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The ABC's statement trying to justify its use of Invasion Day

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Some audience members have been asking about the ABC’s terminology in stories and coverage around Australia Day.

This is a perennial issue. As National Indigenous affairs reporter Isabella Higgins writes (“Australia Day debate is exhausting and data tells us it could last another generation”):

“Every year, January 26 rolls around, and each time the same debate about our national day floods the country’s consciousness — and for some of us it can feel tiringly predictable. The loud headlines, the hyperbolic commentary, the sense this debate won’t be quickly resolved, or that perhaps some aren’t even looking for resolution.”

The default terminology for the ABC remains “Australia Day”, as you can see here:

We also recognise and respect that community members use other terms for the event, including “26 January”, “Invasion Day” and “Survival Day”, so our reporting and coverage reflect that.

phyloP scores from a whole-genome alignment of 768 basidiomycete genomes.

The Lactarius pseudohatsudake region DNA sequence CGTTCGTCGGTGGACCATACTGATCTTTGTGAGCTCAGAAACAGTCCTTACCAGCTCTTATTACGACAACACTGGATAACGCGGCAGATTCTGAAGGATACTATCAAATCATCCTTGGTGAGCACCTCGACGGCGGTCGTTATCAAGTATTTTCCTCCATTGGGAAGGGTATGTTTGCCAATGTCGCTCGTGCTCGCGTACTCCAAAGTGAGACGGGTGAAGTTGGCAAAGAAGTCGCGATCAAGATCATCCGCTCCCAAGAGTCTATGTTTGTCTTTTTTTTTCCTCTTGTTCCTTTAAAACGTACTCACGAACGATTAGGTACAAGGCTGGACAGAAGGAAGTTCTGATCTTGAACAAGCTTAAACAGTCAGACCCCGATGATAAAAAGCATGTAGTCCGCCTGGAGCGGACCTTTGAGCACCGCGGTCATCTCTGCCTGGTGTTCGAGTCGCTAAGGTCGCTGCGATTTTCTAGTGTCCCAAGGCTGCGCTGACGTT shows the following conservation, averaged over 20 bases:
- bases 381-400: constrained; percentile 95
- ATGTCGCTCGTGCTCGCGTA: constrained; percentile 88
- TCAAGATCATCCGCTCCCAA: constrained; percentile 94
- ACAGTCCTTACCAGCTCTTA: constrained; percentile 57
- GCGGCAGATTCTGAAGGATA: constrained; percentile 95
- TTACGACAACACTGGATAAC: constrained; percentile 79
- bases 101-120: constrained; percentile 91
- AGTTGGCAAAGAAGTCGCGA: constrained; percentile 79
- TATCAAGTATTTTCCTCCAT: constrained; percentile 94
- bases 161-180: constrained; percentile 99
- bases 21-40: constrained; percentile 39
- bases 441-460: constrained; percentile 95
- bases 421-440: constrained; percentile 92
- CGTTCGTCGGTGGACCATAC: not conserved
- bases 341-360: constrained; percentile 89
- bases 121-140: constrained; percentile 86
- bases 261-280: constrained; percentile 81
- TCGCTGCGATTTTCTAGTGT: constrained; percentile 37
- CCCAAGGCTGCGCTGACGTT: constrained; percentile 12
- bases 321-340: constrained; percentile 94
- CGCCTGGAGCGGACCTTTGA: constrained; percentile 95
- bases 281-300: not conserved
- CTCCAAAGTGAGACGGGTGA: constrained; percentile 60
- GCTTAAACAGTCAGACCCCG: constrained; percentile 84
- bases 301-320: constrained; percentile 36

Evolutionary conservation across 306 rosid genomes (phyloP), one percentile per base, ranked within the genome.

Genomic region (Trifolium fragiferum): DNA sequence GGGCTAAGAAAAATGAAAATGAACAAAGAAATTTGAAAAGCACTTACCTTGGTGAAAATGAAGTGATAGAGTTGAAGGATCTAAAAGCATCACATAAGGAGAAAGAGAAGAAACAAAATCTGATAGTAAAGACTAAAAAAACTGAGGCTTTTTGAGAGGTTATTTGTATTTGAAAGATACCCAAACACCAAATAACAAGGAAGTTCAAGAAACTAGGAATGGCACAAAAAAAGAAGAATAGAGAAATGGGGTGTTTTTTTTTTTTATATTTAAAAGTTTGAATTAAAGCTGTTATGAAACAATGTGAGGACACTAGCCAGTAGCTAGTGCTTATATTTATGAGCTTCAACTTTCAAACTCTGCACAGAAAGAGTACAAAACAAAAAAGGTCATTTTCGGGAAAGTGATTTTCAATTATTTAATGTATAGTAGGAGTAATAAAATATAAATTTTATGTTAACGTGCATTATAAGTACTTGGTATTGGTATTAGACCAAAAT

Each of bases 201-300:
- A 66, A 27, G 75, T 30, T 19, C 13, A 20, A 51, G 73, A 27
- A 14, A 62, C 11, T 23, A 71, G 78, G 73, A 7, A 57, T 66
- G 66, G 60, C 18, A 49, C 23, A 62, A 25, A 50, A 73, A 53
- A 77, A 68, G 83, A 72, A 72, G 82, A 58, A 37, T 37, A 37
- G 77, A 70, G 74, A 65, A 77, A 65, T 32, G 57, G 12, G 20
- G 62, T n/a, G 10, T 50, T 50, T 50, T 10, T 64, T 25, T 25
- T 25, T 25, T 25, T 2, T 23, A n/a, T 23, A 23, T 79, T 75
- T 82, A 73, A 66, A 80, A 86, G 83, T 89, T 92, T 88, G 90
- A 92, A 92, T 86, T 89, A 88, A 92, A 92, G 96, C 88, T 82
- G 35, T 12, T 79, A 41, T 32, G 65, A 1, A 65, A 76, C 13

This is the advice that has gone to ABC program teams:

The official (ie legislated) name of this day off in January varies by jurisdiction. In NSW it is “Australia Day”. In SA it is “26 January”. In WA and Tasmania it is dual-named: “Australia Day (26 January)”. In Queensland, the NT, the ACT and Victoria, the opposite convention is found: “26 January (Australia Day)”.  

Legislative use is one perspective. By way of contrast, government websites listing public holidays tend to use “Australia Day” in first reference, regardless of what the holiday is called in the relevant Act.

It is important to note, though, that both the Macquarie and the Australian Concise Oxford dictionaries list “Survival Day” and “Invasion Day” as roughly synonymous with “Australia Day”, either as “viewed by Indigenous people and their supporters” (Macquarie), or “especially in Aboriginal Australian contexts” (ACOD).

Both terms have a long history of use in this country: the Australian National Dictionary dates both to the 1980s. A precursor for both terms would be the 1938 announcement by Indigenous groups that January 26 – not then a national public holiday – be known as a Day of Mourning and Protest.

Given the variety of terms in use, and the different perspectives on the day that the ABC is going to cover over the course of the long weekend, it would be inappropriate to mandate staff use any one term over others in all contexts.

Media contact

Sally Jackson | ABC Communications


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